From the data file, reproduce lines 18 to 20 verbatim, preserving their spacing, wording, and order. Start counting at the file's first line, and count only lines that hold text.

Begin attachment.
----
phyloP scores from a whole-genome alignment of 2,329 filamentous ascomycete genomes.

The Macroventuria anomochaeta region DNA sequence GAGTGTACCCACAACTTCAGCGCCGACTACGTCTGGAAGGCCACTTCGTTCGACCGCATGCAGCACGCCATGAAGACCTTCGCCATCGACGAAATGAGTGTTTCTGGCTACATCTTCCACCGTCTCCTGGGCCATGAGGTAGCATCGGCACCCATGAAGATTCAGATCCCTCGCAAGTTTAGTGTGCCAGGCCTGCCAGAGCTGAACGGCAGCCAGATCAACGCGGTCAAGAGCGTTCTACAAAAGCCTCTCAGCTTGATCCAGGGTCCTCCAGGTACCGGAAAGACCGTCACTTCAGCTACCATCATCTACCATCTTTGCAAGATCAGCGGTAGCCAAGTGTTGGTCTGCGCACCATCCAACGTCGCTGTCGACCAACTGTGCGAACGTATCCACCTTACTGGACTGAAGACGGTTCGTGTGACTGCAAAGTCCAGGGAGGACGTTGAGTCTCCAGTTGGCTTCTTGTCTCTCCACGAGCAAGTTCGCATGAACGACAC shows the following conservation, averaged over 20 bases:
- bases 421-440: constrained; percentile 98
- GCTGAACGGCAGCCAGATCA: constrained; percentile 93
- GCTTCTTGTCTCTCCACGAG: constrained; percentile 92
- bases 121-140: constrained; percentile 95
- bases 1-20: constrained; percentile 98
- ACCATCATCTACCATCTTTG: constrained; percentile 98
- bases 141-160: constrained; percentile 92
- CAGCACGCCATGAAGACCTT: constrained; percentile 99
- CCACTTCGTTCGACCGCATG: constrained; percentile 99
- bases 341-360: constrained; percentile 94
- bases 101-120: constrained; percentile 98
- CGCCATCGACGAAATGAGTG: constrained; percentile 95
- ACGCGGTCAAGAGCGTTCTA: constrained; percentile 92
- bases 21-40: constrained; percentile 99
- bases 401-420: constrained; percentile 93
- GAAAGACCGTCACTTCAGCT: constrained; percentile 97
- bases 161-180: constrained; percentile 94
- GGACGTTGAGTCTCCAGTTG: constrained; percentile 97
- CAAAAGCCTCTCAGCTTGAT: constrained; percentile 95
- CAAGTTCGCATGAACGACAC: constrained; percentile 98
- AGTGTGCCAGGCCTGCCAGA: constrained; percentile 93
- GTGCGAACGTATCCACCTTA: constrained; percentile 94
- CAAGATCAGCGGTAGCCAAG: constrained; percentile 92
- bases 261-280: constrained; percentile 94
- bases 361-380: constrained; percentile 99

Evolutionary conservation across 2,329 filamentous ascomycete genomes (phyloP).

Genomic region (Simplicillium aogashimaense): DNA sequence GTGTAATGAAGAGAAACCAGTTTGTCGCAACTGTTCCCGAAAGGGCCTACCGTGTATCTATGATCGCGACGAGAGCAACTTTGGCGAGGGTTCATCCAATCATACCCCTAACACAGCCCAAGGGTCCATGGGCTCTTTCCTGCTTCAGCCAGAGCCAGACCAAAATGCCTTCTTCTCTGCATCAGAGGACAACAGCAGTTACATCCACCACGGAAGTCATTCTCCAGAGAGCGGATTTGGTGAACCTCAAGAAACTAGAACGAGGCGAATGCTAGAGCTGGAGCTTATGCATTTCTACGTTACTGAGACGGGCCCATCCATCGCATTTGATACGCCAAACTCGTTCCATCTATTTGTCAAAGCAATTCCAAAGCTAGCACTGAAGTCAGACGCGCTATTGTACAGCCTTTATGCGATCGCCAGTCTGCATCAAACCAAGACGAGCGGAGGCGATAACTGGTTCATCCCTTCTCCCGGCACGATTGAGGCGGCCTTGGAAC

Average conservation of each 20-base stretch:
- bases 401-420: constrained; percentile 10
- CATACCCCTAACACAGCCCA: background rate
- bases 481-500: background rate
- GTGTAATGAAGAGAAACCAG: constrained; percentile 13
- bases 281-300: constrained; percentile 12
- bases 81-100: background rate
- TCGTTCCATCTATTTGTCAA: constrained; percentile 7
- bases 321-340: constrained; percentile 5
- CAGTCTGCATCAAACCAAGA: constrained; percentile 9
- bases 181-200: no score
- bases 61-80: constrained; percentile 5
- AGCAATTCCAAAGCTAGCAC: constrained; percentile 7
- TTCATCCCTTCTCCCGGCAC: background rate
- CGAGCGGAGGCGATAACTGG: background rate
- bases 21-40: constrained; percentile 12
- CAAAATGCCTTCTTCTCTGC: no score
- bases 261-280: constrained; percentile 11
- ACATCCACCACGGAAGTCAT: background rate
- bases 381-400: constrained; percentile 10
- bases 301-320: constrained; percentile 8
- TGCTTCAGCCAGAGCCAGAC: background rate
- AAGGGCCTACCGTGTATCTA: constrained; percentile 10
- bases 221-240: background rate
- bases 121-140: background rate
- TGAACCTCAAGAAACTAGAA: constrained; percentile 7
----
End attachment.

- GAAAGACCGTCACTTCAGCT: constrained; percentile 97
- bases 161-180: constrained; percentile 94
- GGACGTTGAGTCTCCAGTTG: constrained; percentile 97